The primary mindset as a square dance caller is to direct every student dancer through various positions and combinations of choreographic calls smoothly, rhythmically, and in an energetic and entertaining manner. To accomplish this all callers, whether they call modern square dance or traditional square dance, need to provide to the dance floor succinct and concise explanations of how the mechanics of a new call should be delivered without complicated and confusing words.

The process is simply:

  1. Teach the starting position (and formation)
  2. Describe the action – what specifically happens as the call is executed
  3. Explain the change in relationship of positioning
  4. Tell the dancers what their specific individual instructions will be throughout the call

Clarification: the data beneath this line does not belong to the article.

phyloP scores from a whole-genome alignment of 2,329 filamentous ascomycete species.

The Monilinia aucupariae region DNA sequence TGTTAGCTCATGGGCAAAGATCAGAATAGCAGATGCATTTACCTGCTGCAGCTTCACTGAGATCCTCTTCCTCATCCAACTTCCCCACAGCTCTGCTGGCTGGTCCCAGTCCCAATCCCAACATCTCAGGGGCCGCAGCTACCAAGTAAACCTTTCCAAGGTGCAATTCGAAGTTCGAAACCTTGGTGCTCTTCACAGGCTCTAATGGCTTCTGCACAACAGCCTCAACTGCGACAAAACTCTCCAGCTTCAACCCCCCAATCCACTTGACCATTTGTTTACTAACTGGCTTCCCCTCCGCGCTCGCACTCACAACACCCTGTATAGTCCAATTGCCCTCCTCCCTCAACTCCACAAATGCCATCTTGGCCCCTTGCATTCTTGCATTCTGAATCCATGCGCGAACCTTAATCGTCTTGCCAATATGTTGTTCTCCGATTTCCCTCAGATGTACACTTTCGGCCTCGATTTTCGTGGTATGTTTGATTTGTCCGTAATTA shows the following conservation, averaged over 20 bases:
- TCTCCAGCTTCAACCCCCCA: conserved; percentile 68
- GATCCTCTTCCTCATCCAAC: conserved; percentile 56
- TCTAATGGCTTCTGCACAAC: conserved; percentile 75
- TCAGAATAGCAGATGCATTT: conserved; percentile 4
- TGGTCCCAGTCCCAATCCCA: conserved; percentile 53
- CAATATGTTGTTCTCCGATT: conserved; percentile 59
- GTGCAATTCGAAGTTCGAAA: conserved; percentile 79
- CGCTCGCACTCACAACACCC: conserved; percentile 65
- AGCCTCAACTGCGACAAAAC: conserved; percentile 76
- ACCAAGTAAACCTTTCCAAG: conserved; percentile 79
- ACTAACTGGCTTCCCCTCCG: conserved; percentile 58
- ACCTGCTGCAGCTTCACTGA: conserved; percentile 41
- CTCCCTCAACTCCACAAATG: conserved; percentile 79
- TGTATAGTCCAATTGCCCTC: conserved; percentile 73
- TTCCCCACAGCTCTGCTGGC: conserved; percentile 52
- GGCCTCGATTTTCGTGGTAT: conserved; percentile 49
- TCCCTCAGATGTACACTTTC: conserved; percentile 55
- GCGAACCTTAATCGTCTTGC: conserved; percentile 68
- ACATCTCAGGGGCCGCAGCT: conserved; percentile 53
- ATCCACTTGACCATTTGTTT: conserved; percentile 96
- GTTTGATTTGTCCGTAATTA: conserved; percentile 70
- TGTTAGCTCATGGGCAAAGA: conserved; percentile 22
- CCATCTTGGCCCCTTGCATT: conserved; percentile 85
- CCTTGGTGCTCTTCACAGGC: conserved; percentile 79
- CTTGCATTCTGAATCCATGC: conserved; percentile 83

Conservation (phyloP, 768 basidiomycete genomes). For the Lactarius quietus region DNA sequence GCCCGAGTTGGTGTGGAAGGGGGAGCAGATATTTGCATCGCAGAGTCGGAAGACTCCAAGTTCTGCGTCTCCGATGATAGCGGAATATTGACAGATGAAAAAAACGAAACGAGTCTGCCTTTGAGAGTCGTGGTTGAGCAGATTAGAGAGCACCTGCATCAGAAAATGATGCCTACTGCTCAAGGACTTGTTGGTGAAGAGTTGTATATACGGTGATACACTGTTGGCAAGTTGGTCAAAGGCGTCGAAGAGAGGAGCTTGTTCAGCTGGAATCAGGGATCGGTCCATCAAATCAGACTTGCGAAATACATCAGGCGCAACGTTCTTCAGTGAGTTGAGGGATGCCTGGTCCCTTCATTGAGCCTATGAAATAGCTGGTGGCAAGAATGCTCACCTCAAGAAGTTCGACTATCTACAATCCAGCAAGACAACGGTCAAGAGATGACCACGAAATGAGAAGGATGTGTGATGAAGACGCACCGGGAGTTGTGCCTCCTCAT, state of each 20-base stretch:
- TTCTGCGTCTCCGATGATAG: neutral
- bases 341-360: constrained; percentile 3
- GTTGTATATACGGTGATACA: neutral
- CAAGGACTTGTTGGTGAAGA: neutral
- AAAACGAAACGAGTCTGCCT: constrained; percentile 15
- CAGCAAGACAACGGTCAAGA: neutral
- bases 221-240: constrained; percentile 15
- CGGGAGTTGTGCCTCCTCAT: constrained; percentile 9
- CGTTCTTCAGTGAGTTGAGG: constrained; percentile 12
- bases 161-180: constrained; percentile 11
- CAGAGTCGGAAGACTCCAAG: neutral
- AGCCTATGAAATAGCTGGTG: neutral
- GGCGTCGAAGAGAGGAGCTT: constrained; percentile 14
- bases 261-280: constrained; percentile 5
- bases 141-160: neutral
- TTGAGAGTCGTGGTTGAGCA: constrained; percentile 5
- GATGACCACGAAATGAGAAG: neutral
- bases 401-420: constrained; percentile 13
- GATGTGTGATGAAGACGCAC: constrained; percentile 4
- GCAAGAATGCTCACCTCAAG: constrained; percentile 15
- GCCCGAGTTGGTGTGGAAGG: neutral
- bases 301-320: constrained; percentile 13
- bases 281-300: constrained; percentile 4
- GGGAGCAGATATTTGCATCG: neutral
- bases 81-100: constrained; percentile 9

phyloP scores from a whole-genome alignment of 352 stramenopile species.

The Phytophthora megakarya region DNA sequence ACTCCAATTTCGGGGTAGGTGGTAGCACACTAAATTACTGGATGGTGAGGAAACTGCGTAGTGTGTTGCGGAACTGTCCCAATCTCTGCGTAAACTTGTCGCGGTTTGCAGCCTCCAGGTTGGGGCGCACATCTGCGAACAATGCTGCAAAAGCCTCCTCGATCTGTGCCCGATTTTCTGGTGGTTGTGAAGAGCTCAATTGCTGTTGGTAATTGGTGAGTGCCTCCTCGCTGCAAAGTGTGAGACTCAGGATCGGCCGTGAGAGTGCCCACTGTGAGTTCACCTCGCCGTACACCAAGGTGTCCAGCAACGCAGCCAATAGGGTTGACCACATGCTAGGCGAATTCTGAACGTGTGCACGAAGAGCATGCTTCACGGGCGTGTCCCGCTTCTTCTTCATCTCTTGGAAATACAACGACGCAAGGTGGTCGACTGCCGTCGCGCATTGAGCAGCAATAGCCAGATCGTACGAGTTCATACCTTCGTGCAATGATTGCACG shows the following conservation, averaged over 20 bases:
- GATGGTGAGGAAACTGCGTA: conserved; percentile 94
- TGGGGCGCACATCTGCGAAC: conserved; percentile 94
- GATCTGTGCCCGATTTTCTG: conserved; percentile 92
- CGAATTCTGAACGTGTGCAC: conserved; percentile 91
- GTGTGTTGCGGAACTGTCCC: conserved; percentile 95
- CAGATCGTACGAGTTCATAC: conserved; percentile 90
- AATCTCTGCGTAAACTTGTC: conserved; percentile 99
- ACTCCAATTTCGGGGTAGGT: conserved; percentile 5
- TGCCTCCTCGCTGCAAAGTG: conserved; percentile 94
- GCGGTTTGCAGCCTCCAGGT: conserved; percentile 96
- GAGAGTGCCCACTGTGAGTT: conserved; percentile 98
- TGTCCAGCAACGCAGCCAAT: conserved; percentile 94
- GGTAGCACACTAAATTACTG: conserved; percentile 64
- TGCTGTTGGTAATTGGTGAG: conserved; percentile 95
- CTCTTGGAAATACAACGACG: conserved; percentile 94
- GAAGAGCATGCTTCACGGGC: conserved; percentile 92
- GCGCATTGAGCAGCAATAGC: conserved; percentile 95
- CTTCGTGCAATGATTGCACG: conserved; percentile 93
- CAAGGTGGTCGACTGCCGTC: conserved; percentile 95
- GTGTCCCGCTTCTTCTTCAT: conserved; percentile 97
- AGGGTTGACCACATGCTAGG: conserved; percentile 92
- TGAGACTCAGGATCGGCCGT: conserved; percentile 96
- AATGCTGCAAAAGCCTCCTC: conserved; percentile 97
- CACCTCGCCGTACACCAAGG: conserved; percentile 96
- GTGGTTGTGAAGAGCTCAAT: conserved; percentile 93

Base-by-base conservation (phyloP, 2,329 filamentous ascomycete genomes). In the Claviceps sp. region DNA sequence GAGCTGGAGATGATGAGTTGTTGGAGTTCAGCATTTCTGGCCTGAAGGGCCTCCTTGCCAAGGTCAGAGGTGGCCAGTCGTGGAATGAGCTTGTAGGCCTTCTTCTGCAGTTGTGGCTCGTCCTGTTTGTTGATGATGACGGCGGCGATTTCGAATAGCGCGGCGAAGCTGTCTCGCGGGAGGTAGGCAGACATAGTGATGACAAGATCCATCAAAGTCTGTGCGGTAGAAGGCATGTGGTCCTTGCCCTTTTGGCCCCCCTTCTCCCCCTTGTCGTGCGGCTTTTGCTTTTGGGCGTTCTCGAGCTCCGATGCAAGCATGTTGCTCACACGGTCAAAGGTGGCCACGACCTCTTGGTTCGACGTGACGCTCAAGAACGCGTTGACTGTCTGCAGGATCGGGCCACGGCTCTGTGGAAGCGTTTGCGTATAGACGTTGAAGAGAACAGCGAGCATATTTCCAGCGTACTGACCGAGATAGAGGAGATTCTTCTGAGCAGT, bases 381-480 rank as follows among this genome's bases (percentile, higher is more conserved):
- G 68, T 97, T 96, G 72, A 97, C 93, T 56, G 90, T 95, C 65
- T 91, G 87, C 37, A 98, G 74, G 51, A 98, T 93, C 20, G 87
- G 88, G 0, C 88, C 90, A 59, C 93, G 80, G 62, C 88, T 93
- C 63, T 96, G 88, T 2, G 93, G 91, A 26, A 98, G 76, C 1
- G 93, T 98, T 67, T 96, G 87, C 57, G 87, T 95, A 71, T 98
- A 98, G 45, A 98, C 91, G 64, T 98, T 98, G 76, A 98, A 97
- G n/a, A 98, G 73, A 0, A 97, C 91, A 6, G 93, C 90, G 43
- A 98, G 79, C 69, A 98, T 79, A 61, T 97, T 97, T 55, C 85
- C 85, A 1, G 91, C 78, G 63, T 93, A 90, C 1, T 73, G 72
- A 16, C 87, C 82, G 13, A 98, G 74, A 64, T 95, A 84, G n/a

5. Give the dancers a visual understanding of their ending position of the call
  6. Devise different variations that show the dancers other possibilities that the call offers

The ultimate goal for the caller to convey to the learning dancers is that they understand the basic movement of the call and to know that there are other choreographic possibilities for almost every call ever written. By learning the rule, rather than the most common traffic patterns that are called, all dancers will be much stronger and confident in their dancing and they will be able to apply this to many different positions.